The International Year of Fruits and Vegetables 2021 was proclaimed by the United Nations General Assembly to raise awareness on the important role of fruits and vegetables in human nutrition, food security and health, as well as in achieving Sustainable Development Goals (SDGs).
It will promote diversified, balanced, and healthy diets and lifestyles through fruits and vegetables consumption, reducing losses and waste in fruits and vegetables food systems, and share best practices.
In a message launching the campaign, Secretary-General António Guterres said that despite tremendous benefits of fruits and vegetables, “we do not consume enough of them.”
“Fruits and vegetables are the cornerstone of a healthy and varied diet. They provide the human body with an abundance of nutrients, strengthen immune systems and help lower risks for a number of diseases,” he said.
“As the COVID-19 pandemic continues to affect the health and livelihoods of people across the world, we must come together to ensure that nutritious food, including fruits and vegetables, reaches the most vulnerable, leaving no one behind,” the UN chief added.
Consuming sufficient, or even more than the recommended amounts, of fruit and vegetables has many health and nutrition benefits. Rich in fibres, vitamins and minerals, fruits and vegetables are crucial for growth and development of children, and help boost immune systems.
They are also linked to lower risk of depression and anxiety, obesity and non-communicable diseases; promote gut health; and counter micronutrient deficiencies.
According to the World Health Organization (WHO), people should eat a minimum of 400 grams of fruits and vegetables daily, as part of a healthy diet.
Not eating enough
However, due to a number of factors, such as availability, affordability, or lack of knowledge and awareness, many people around the world consume less than that amount.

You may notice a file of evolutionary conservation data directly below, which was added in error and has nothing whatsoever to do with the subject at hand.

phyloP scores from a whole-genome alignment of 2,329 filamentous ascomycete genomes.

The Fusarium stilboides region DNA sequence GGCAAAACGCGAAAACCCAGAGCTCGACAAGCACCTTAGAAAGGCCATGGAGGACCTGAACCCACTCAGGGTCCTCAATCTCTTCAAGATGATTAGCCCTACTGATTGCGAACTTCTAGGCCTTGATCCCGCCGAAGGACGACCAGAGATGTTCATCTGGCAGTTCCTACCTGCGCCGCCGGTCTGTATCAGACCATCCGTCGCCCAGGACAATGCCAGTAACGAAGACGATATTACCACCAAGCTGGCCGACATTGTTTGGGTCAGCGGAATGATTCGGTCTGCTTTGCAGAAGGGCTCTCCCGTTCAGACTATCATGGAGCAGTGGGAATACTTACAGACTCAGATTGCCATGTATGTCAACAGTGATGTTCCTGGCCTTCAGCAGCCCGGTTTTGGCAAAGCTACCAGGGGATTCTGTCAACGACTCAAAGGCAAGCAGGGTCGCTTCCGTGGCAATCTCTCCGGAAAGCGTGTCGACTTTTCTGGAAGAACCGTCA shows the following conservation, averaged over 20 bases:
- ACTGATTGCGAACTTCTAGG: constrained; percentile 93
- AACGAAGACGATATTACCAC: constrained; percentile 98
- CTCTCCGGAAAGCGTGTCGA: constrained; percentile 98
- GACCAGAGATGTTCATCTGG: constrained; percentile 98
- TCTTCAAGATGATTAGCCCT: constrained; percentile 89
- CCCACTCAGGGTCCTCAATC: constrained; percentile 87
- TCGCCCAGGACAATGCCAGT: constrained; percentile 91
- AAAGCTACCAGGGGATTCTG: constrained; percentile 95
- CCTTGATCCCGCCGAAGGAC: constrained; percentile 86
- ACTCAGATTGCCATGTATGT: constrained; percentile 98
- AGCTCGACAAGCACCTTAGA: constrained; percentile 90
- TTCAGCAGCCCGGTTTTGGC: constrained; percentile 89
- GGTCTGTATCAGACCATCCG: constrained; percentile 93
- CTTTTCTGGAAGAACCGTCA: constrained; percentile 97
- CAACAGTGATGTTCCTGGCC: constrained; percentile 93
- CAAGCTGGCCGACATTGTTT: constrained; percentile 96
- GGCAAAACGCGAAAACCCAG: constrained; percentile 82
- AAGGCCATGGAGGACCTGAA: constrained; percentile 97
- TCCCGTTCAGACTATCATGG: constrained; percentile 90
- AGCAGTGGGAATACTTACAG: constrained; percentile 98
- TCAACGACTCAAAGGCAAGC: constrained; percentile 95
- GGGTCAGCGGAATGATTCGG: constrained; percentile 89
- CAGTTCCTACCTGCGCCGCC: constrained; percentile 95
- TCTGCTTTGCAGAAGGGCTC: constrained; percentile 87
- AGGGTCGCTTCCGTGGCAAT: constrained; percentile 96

Against this background, Qu Dongyu, Director-General of the UN Food and Agriculture Organization (FAO) described the International Year as “a unique opportunity to raise global awareness.”
He outlined the challenges in improving production and agrifood chains, and called on countries to use the International Year to improve infrastructure, farming practices thereby supporting small scale farmers.
Alongside, he also emphasized the importance of fruits and vegetables as a good way for farmers to generate more income.
For more information and resources check the UN pages.
Sustain are encouraging more areas to launch Veg Cities campaigns and get local businesses and organisations making veg pledges. Veg Cities is a feature campaign of Sustainable Food Places and is run in partnership with Peas Please.
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Veg Cities: Veg Cities is a feature campaign of the Sustainable Food Cities led by food and farming charity Sustain in partnership with the wider Peas Please initiative led by the Food Foundation, Nourish Scotland, Food Cardiff and WWF.
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